Rising 9th Grade Summer Reading: Theme-Family Relationships. The 17 Best YA Books Of 2014. Best Young Adult Books For Grown-Ups. YALSA's Book Awards & Booklists. Looking for great teen books?
Look no further than YALSA's Book Awards and Selected Booklists. While these books have been selected for teens from 12 to 18 years of age, the award-winning titles and the titles on YALSA's selected lists span a broad range of reading and maturity levels. We encourage adults to take an active role in helping individual teens choose those books that are the best fit for them and their families. Book Awards Learn more about the Alex Awards, Edwards Award, Morris Award, Odyssey Award, Nonfiction Award, and Printz Award and read speeches from winners Selected Book & Media Lists. 2015 Great Graphic Novels for Teens. The list of 79 titles, drawn from 108 official nominations, is presented annually at the ALA Midwinter Meeting.
The books, recommended for those ages 12-18, meet the criteria of both good quality literature and appealing reading for teens. In addition, the Great Graphic Novels for Teens Committee created a Top Ten list of titles that exemplify the quality and range of graphic novels appropriate for teen audiences, denoted by an asterisk. Top Tuesday: Top Ten Most Anticipated Releases for the Rest of 2015. It’s pretty early for me to think about new releases coming out this year since many new books are released in the fall.
But I do love sharing what new books I’m waiting for and there are quite a few that are published this summer. I love waiting for new releases and as I have three Chapters gift cards to spend, this will be an excellent opportunity to look at books that I would like to pre-order. 1. What Should I Read Next? Book recommendations from readers like you. 14 YA Restagings of Classic Works of Literature. With the recent success of Danielle Paige’s The Wonderful Wizard of Oz adaptation Dorothy Must Die, YA retelling of classic works of literature have jumped on the market radar.
April also saw the release of Great, comedian Sara Benincasa’s gender-bending adaption of The Great Gatsby, and in Maay, Alyssa B. Sheinmel’s oceanside story Second Star, gives us the story of Peter Pan through a modern 17-year-old Wendy’s eyes. Though it seems like the YA community is now buzzing with these books, it’s certainly not a new trend. Even aside from fairy tales, many classic works of literature are being modernized. Some are told by the same protagonist, and some switch the viewpoint to a secondary character.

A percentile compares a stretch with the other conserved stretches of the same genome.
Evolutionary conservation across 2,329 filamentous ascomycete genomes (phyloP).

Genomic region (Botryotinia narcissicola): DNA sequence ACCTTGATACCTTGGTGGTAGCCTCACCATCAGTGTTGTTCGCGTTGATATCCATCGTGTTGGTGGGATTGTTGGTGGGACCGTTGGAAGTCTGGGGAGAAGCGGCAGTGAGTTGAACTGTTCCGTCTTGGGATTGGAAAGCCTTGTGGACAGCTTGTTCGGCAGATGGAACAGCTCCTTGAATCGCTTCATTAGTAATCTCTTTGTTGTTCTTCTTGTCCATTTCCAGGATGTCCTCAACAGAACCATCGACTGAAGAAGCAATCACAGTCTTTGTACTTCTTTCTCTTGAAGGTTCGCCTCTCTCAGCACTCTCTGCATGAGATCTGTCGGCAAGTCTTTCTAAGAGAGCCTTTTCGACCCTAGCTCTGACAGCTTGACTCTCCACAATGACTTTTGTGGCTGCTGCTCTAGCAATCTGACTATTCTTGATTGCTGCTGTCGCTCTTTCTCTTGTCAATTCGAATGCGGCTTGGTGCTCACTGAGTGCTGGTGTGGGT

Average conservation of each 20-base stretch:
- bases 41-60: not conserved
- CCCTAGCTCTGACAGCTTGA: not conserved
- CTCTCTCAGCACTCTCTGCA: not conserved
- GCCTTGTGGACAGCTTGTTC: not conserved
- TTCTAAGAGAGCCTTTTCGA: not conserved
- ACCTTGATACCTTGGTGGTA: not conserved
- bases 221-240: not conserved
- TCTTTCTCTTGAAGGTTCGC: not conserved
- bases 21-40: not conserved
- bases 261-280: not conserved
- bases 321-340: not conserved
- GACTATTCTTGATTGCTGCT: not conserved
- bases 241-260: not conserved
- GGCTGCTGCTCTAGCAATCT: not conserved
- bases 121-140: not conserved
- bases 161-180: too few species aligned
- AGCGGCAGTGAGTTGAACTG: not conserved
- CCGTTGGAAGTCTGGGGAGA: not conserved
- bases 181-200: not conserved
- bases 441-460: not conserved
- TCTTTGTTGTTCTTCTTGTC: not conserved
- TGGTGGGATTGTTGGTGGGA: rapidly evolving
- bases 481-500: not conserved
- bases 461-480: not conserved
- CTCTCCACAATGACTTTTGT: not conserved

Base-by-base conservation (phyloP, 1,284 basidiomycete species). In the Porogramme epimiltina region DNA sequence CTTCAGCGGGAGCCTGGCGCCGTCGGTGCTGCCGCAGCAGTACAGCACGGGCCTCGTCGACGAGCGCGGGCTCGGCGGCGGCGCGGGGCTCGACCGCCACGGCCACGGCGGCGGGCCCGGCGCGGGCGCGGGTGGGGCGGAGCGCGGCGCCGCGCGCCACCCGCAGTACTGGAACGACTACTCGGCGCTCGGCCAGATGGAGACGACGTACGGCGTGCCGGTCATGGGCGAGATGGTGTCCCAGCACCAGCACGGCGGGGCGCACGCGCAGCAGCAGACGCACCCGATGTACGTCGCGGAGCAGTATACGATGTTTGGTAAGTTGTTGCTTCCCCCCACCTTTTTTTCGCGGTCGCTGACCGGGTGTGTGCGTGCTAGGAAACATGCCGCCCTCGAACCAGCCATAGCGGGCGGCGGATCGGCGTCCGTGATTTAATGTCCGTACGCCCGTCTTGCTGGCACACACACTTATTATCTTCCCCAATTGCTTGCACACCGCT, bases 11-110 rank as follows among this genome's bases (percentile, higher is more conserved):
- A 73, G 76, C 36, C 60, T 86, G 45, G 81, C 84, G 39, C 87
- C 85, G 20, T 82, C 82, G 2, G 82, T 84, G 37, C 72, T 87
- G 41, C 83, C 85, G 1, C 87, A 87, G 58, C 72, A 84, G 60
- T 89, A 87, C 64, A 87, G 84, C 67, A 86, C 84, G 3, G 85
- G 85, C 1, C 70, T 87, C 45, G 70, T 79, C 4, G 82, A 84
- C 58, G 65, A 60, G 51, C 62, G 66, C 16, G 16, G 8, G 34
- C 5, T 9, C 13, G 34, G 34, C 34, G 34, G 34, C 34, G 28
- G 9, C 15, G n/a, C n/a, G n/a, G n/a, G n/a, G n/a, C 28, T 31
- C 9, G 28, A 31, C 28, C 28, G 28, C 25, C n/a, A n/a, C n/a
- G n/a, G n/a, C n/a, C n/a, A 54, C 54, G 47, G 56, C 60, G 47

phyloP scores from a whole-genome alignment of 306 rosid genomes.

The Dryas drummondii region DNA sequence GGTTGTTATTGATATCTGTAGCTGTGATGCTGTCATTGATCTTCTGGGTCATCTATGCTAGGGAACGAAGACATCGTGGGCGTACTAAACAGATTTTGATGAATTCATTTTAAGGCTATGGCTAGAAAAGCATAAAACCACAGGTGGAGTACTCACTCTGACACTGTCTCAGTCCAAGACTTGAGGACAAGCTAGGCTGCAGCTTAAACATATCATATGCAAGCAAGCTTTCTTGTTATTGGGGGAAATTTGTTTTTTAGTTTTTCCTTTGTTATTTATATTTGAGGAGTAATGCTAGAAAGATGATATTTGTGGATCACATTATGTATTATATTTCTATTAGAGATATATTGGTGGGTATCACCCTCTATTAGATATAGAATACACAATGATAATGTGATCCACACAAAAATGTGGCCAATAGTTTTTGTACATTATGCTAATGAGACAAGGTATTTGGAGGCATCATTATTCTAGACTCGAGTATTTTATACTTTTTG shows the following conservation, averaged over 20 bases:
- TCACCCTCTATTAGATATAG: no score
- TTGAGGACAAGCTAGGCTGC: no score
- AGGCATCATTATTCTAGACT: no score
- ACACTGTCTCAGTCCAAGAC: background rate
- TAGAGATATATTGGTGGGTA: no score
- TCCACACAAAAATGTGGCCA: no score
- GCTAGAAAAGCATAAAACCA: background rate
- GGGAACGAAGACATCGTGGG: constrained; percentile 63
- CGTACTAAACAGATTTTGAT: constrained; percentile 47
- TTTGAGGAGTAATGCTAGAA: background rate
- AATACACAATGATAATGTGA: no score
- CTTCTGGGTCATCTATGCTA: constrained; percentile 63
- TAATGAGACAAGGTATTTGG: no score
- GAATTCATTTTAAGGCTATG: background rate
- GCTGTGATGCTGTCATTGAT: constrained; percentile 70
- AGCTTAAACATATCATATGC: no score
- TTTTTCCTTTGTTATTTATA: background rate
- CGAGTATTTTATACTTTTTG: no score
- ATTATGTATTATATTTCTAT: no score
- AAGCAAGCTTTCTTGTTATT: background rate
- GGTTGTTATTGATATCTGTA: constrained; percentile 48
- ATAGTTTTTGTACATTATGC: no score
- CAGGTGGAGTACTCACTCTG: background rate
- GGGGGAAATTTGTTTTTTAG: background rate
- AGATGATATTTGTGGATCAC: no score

25 Series to Read if you LOVE the Hunger Games! 44 Books to Read if You Love Twilight. 12 Books for People Who Loved Gone Girl — Barnes & Noble Reads. I expected to enjoy Gone Girl, but I wasn’t expecting to admire it.
Gone Girl‘s premise, frankly, didn’t do much for me. Crazy wife! Cheating husband! 17 Books To Read If You Liked "The Fault In Our Stars" 25 Books To Try If You Loved Divergent. YALSA (@yalsa) Reddit YA Literature (@RedditYAlit) YA Books Central (@yabookscentral) Book Riot (@BookRiot) Veronica Roth (VeronicaRoth) John Green (@johngreen) Gayle forman (gayleforman) E. Lockhart (@elockhart) 75 Of The Coolest Librarians To Follow On Twitter.
Librarians have gotten a bad rap in the past, represented as bookwormish and ‘uncool’.
But the fact is that today, librarians are really beginning to build up a name for themselves with their deep knowledge base and their access to huge stores of information. And social media has made it easier than ever to connect with librarians that are far beyond the norm. Twitter, for example, has offered librarians the chance to connect with millions of other people and today there are many librarians who have large followings on Twitter thanks to their informative and entertaining posts, their willingness to share knowledge, and their ability to interact with others. A Media Specialist's Guide to the Internet.